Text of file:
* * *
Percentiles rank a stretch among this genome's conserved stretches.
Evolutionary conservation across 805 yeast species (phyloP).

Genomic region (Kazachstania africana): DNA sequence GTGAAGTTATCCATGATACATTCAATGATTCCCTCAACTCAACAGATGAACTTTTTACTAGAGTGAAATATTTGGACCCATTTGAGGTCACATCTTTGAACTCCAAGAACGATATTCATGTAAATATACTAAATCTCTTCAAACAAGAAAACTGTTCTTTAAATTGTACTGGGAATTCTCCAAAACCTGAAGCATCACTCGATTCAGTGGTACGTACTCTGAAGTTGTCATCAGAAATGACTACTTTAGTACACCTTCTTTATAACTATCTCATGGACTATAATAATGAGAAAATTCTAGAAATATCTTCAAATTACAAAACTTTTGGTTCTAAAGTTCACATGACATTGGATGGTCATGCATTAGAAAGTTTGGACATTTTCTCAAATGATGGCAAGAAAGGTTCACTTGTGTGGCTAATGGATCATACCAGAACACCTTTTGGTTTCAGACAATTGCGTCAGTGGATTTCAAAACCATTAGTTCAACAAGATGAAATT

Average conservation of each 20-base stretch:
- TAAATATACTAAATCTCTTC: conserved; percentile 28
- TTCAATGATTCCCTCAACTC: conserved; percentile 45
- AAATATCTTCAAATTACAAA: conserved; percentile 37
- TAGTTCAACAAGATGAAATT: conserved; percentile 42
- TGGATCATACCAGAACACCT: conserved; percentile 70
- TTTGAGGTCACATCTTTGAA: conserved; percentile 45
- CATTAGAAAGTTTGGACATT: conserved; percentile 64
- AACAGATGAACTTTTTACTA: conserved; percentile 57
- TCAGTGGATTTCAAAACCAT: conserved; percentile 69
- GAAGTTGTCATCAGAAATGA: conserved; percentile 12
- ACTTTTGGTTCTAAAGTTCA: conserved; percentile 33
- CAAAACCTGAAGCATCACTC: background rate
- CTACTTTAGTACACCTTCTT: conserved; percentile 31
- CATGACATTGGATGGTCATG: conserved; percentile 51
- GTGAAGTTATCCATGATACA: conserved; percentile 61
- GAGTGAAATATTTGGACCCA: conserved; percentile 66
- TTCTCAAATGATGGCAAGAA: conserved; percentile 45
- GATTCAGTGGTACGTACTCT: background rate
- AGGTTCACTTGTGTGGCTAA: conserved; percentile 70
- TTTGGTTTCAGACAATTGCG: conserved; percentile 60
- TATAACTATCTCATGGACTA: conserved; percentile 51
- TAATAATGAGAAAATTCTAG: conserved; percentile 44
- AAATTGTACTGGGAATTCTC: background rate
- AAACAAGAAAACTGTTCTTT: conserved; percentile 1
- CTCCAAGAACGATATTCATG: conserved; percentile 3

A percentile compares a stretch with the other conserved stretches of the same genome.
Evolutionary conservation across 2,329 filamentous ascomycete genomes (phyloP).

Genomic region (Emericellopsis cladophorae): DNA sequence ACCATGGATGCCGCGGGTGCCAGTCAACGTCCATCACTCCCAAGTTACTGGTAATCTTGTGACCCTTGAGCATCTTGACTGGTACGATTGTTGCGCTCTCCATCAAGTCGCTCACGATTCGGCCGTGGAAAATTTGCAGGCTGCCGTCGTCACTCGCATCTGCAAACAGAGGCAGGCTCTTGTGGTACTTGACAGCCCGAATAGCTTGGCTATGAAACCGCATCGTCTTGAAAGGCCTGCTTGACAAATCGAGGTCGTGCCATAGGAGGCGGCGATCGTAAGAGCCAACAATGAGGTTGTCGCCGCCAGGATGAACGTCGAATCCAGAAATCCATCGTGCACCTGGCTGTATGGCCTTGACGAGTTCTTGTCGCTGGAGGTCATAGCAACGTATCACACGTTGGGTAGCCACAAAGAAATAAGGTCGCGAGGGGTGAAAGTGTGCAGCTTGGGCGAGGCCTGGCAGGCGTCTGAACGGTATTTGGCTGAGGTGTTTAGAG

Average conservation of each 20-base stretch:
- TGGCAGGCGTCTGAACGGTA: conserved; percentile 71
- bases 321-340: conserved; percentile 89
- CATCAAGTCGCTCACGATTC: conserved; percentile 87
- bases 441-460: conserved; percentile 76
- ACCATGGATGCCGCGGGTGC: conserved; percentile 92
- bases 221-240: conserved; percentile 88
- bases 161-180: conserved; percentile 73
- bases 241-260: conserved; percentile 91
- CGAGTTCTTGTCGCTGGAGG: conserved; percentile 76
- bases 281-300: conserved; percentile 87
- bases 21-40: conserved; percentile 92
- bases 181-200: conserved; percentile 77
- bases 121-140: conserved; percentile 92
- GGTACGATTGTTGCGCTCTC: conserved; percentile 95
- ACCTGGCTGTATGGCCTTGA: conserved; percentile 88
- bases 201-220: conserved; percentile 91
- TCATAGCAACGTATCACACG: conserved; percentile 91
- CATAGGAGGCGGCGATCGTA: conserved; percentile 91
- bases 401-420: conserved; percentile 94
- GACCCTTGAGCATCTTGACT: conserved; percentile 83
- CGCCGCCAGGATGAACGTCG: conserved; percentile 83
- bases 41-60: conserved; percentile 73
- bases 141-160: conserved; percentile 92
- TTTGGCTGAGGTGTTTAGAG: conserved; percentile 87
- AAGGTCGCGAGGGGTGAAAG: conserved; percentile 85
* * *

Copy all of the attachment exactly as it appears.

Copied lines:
Percentiles rank a stretch among this genome's conserved stretches.
Evolutionary conservation across 805 yeast species (phyloP).

Genomic region (Kazachstania africana): DNA sequence GTGAAGTTATCCATGATACATTCAATGATTCCCTCAACTCAACAGATGAACTTTTTACTAGAGTGAAATATTTGGACCCATTTGAGGTCACATCTTTGAACTCCAAGAACGATATTCATGTAAATATACTAAATCTCTTCAAACAAGAAAACTGTTCTTTAAATTGTACTGGGAATTCTCCAAAACCTGAAGCATCACTCGATTCAGTGGTACGTACTCTGAAGTTGTCATCAGAAATGACTACTTTAGTACACCTTCTTTATAACTATCTCATGGACTATAATAATGAGAAAATTCTAGAAATATCTTCAAATTACAAAACTTTTGGTTCTAAAGTTCACATGACATTGGATGGTCATGCATTAGAAAGTTTGGACATTTTCTCAAATGATGGCAAGAAAGGTTCACTTGTGTGGCTAATGGATCATACCAGAACACCTTTTGGTTTCAGACAATTGCGTCAGTGGATTTCAAAACCATTAGTTCAACAAGATGAAATT

Average conservation of each 20-base stretch:
- TAAATATACTAAATCTCTTC: conserved; percentile 28
- TTCAATGATTCCCTCAACTC: conserved; percentile 45
- AAATATCTTCAAATTACAAA: conserved; percentile 37
- TAGTTCAACAAGATGAAATT: conserved; percentile 42
- TGGATCATACCAGAACACCT: conserved; percentile 70
- TTTGAGGTCACATCTTTGAA: conserved; percentile 45
- CATTAGAAAGTTTGGACATT: conserved; percentile 64
- AACAGATGAACTTTTTACTA: conserved; percentile 57
- TCAGTGGATTTCAAAACCAT: conserved; percentile 69
- GAAGTTGTCATCAGAAATGA: conserved; percentile 12
- ACTTTTGGTTCTAAAGTTCA: conserved; percentile 33
- CAAAACCTGAAGCATCACTC: background rate
- CTACTTTAGTACACCTTCTT: conserved; percentile 31
- CATGACATTGGATGGTCATG: conserved; percentile 51
- GTGAAGTTATCCATGATACA: conserved; percentile 61
- GAGTGAAATATTTGGACCCA: conserved; percentile 66
- TTCTCAAATGATGGCAAGAA: conserved; percentile 45
- GATTCAGTGGTACGTACTCT: background rate
- AGGTTCACTTGTGTGGCTAA: conserved; percentile 70
- TTTGGTTTCAGACAATTGCG: conserved; percentile 60
- TATAACTATCTCATGGACTA: conserved; percentile 51
- TAATAATGAGAAAATTCTAG: conserved; percentile 44
- AAATTGTACTGGGAATTCTC: background rate
- AAACAAGAAAACTGTTCTTT: conserved; percentile 1
- CTCCAAGAACGATATTCATG: conserved; percentile 3

A percentile compares a stretch with the other conserved stretches of the same genome.
Evolutionary conservation across 2,329 filamentous ascomycete genomes (phyloP).

Genomic region (Emericellopsis cladophorae): DNA sequence ACCATGGATGCCGCGGGTGCCAGTCAACGTCCATCACTCCCAAGTTACTGGTAATCTTGTGACCCTTGAGCATCTTGACTGGTACGATTGTTGCGCTCTCCATCAAGTCGCTCACGATTCGGCCGTGGAAAATTTGCAGGCTGCCGTCGTCACTCGCATCTGCAAACAGAGGCAGGCTCTTGTGGTACTTGACAGCCCGAATAGCTTGGCTATGAAACCGCATCGTCTTGAAAGGCCTGCTTGACAAATCGAGGTCGTGCCATAGGAGGCGGCGATCGTAAGAGCCAACAATGAGGTTGTCGCCGCCAGGATGAACGTCGAATCCAGAAATCCATCGTGCACCTGGCTGTATGGCCTTGACGAGTTCTTGTCGCTGGAGGTCATAGCAACGTATCACACGTTGGGTAGCCACAAAGAAATAAGGTCGCGAGGGGTGAAAGTGTGCAGCTTGGGCGAGGCCTGGCAGGCGTCTGAACGGTATTTGGCTGAGGTGTTTAGAG

Average conservation of each 20-base stretch:
- TGGCAGGCGTCTGAACGGTA: conserved; percentile 71
- bases 321-340: conserved; percentile 89
- CATCAAGTCGCTCACGATTC: conserved; percentile 87
- bases 441-460: conserved; percentile 76
- ACCATGGATGCCGCGGGTGC: conserved; percentile 92
- bases 221-240: conserved; percentile 88
- bases 161-180: conserved; percentile 73
- bases 241-260: conserved; percentile 91
- CGAGTTCTTGTCGCTGGAGG: conserved; percentile 76
- bases 281-300: conserved; percentile 87
- bases 21-40: conserved; percentile 92
- bases 181-200: conserved; percentile 77
- bases 121-140: conserved; percentile 92
- GGTACGATTGTTGCGCTCTC: conserved; percentile 95
- ACCTGGCTGTATGGCCTTGA: conserved; percentile 88
- bases 201-220: conserved; percentile 91
- TCATAGCAACGTATCACACG: conserved; percentile 91
- CATAGGAGGCGGCGATCGTA: conserved; percentile 91
- bases 401-420: conserved; percentile 94
- GACCCTTGAGCATCTTGACT: conserved; percentile 83
- CGCCGCCAGGATGAACGTCG: conserved; percentile 83
- bases 41-60: conserved; percentile 73
- bases 141-160: conserved; percentile 92
- TTTGGCTGAGGTGTTTAGAG: conserved; percentile 87
- AAGGTCGCGAGGGGTGAAAG: conserved; percentile 85